‘A Lot of Work, But So Worth the Unconditional Love’
by Nancy Nutile-McMenemy, Standard Correspondent
What started when a little girl came home one day and told her parents she wanted to learn how to dog sled, has turned into a passion for partners in business (and in life) Kathy Bennett and Alex MacLennan. Starting with five dogs for their daughter to care for, train and love, has turned into 41 dogs to care for, train and love.
Bennett, who works as an educational consultant specializing in literacy and dyslexia and MacLennan, who runs MacLennan farm, lives in Windsor and somehow finds time to keep 41 dogs at Braeburn Siberians happy and healthy.
Over the 12 years, Braeburn has produced eight litters of Siberian puppies so most of these dogs are related somehow. They live together, they play together and when they are harnessed up, they work together. And it’s not just the dogs that are part of the team, the humans are team members, too.
Every dog has a role to fill in the canine and human pack and the same goes for the humans. Somehow the busy humans find time to spend many hours of one-to-one training and positive reinforcement and all out love for each dog in their care. “It’s lots of fun but a lot of work, but so worth the unconditional love,” says Bennett.Bennett and MacLellan have such a passion for Siberians and dog sledding that they have started an internship program to share this passion.
Each season from November to March they take on two people who want to learn about dog sledding. They are in their third season of interns. They do some advertising but most inquires come from wordof- mouth networking.
Alison Koziol is from Colorado and back for her second year of interning. She’s joined this year by Carolyn Corbin from Maryland who learned about the internship program from a young woman who had interned in 2014.
As interns, they will learn all the day-to-day chores of running a kennel and training sled dogs. They learn dog behavior and how to care for the dogs.
“We’ve had some very interesting interns,” says MacLellan. “One was a tall ship sailor — they tend to be people who love the outdoors.”
When I ask about bookings this year Bennett responded: “We’re off the charts.”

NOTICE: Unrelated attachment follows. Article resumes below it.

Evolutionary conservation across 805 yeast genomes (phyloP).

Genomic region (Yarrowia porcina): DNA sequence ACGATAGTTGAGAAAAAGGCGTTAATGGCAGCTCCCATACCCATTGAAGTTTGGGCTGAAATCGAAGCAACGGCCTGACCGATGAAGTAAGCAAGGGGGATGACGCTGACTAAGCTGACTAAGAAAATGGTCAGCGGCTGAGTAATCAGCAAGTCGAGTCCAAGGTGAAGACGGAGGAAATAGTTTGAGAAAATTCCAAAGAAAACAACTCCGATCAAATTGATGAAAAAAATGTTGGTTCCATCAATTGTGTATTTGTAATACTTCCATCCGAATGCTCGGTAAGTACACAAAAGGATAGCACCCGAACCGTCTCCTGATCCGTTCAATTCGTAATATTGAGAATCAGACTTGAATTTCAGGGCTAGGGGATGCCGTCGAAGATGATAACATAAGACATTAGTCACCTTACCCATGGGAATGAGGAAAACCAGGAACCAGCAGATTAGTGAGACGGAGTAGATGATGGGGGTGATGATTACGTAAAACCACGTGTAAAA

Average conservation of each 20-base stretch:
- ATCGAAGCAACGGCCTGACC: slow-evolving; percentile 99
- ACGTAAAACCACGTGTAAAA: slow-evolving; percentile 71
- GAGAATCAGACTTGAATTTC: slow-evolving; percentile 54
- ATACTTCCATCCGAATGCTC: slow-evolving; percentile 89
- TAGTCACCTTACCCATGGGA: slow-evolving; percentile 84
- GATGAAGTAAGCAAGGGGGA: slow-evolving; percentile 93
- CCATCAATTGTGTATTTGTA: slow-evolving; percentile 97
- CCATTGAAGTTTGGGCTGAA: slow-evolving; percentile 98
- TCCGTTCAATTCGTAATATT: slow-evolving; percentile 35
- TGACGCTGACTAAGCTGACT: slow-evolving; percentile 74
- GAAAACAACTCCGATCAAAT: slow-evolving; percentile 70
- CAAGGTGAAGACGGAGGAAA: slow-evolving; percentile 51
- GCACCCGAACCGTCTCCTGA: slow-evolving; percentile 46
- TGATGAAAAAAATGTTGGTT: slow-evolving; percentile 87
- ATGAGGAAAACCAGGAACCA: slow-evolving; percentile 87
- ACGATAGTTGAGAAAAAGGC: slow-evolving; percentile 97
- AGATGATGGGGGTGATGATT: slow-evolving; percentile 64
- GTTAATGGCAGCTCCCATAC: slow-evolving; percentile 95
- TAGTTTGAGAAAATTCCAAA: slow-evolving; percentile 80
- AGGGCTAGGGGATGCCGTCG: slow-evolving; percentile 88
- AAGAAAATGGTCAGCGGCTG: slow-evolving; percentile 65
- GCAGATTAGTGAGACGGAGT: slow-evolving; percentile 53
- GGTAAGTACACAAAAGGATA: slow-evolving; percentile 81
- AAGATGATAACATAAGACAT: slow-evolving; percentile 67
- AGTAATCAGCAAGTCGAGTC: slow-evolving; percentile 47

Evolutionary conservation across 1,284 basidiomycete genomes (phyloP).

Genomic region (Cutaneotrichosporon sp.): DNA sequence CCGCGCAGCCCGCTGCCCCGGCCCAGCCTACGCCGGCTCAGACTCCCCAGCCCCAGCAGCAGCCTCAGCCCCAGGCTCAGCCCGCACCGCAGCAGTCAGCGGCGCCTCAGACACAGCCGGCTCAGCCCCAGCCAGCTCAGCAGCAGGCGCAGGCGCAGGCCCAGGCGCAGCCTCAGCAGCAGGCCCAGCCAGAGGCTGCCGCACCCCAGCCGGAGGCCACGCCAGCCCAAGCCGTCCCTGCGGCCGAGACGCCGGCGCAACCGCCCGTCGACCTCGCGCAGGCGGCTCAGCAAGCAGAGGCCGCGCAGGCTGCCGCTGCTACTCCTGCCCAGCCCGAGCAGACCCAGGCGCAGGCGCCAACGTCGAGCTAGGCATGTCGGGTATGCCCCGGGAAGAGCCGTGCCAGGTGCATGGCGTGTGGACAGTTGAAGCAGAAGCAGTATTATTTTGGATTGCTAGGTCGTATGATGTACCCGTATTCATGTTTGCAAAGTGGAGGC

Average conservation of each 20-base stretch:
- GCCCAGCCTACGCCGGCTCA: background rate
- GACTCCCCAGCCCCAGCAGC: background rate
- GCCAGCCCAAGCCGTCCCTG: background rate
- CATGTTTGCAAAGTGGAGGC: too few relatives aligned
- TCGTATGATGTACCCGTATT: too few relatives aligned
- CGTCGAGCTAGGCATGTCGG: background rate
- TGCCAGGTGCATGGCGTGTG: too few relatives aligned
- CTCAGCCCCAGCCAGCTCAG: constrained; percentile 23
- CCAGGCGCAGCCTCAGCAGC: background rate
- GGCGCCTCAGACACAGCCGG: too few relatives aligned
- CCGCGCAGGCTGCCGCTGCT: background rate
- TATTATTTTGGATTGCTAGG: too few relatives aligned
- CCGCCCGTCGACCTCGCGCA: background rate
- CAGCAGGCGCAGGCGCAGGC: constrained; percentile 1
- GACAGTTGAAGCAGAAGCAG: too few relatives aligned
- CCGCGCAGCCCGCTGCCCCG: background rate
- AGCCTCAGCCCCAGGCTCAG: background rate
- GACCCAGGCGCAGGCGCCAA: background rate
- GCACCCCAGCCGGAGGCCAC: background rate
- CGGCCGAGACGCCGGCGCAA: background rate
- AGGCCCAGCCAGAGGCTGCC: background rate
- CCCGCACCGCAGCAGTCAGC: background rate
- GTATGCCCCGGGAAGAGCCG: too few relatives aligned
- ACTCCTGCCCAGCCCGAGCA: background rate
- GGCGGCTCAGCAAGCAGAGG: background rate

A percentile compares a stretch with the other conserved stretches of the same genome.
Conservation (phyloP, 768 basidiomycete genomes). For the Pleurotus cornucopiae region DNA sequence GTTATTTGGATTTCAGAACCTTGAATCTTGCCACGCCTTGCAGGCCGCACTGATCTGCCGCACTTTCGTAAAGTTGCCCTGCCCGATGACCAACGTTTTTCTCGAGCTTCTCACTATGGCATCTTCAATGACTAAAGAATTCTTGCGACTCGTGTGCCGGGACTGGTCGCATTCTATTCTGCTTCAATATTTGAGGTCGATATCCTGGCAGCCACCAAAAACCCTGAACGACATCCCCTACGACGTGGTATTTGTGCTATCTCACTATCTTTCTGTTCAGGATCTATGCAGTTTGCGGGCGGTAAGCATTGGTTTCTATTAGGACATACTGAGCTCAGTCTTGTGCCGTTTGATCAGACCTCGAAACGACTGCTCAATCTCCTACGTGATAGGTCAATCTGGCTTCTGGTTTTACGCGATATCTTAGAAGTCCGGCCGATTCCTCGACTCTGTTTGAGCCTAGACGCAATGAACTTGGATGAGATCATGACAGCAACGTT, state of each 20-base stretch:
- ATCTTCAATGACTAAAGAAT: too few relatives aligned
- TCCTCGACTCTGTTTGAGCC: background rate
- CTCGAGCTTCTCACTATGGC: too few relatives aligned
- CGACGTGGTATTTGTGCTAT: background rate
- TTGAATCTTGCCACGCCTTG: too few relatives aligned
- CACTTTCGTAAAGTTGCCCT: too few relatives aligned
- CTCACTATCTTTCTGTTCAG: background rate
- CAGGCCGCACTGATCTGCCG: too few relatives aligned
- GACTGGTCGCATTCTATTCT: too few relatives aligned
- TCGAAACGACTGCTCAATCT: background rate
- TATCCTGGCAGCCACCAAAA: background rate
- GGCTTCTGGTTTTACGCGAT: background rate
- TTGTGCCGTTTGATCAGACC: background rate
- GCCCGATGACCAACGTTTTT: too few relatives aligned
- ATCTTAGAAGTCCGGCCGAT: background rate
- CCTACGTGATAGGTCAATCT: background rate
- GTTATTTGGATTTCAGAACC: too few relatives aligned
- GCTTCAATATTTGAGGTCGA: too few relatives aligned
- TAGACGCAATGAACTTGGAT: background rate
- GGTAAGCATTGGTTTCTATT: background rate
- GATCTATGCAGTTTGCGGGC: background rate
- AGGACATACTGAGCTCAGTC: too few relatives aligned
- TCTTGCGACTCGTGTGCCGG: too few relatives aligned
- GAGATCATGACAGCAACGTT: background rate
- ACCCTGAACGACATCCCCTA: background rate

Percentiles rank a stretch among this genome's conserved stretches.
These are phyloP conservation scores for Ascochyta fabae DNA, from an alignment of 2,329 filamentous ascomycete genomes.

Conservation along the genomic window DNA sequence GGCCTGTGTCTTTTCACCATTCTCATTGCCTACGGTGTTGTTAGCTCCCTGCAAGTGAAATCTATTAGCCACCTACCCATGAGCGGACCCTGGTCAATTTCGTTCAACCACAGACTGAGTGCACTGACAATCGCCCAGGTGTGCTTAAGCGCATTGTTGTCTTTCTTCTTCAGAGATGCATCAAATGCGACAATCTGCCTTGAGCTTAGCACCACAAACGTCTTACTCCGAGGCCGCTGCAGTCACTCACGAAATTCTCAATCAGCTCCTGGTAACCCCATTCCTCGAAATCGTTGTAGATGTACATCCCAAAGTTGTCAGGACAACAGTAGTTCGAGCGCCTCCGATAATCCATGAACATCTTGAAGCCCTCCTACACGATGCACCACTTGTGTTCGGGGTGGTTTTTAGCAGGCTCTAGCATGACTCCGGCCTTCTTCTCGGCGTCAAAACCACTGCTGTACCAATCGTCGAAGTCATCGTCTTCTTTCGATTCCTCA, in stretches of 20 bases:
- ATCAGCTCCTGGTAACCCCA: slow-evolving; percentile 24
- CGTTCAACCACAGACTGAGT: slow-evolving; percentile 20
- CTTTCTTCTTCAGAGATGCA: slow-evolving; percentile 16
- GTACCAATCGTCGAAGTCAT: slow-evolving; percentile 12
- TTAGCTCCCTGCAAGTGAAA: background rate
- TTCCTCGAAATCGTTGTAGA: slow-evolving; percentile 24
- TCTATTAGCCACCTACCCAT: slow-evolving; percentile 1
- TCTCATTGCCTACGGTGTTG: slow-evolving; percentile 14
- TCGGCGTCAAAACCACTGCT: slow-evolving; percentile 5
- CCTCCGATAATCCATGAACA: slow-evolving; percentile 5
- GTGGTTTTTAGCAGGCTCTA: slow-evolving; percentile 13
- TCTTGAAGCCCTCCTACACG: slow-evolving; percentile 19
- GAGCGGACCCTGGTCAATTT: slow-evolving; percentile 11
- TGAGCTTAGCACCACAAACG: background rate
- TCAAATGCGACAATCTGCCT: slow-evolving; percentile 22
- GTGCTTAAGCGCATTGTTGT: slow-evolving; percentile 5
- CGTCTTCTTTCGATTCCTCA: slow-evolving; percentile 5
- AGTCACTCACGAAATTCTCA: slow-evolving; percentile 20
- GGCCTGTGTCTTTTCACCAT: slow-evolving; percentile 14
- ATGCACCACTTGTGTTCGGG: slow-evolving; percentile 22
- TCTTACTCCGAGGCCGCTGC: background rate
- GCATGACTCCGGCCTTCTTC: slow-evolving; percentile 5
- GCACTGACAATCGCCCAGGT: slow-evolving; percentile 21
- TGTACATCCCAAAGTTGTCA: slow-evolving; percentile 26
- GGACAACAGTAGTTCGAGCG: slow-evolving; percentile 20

Last winter was a bust. “We’re booked about three weeks out.” When asked if it’s the snow we’ve been getting that might be influencing bookings Bennett says she thinks many calls are from folks who were unable to ride last year.
(In a dozen or so minutes, the phone rings three times and she gets four email notifications.) Braeburn Siberians offers two-hour excursions on Thursdays and Saturdays at 10 a.m. and 1 p.m. and also 30 minutes rides on Fridays and Saturdays at noon, 1, 2, 3, and 4 p.m. The two hour excursions are booked directly through Braeburn by calling 802-738-8337 or sending Kathy an email to email@example.com. The Thursday and Saturday bookings are made through Great River Outfitters in Windsor. Children 5 and under are free.
“We run (the excursions and rides) to support our passion; we do this for education not for entertaining” says Bennett. The education works on the dog side too. In order to establish a good working team, an older experienced dog will train the younger ones. When Bennett and MacLellan first started, they started with two experienced dogs who trained not only the other dogs at the kennel but also trained the humans.
They begin training and conditioning in the fall once the temperature drop below 45 degrees. This is a must because Siberians have two coats, they have an outer coat and an inner coat. The inner coat keeps them insulated in the cold winter temperatures. Grooming is a full-time job in the hot summer months. The kennels are equipped with a special shade cloth that keeps the temperature below 80 degrees and the dogs have swimming pools to cool off in.
On the day I’m visiting, the temperatures are climbing into the low 40s which is ideal for humans but very hot for these dogs.
It keeps the dogs hydrated and the chicken liver encourages them to drink, even if they aren’t really thirsty.
When asked if having the dogs pull the sled is cruel, Bennett lets people know that the dogs are doing what they love.
“This is how they get their exercise,” Bennett says. “What’s mean is making them (into) a couch potato.”
“That was so much fun,” exclaims Toby Jacome, 12 visiting from Ecuador. He was on a 30-minute ride with his grandparents Norma and Bob Elliott from Keene, New Hampshire. Norma had visited great River Outfitters for a canoe trip in the summer and walked the Path of Life Garden during the fall. She saw the information about the dog sled rides and just had to book it.
“That was beautiful, so peaceful,” she said.
The dogs spread out on the snow to cool off and wait for the next group of people. The dogs that are waiting at the truck are barking and jumping up and down and you can almost hear them barking “pick me, pick me, my turn.”
“They are our friends. We have a working relationship, a partnership. It’s built on mutual trust and respect between human and dog,” Bennett says. “(Sometimes) on trail we let the dogs make the decision, sometimes they know what’s best, you just have to trust them.”
This article first appeared in the December 29, 2016 edition of the Vermont Standard.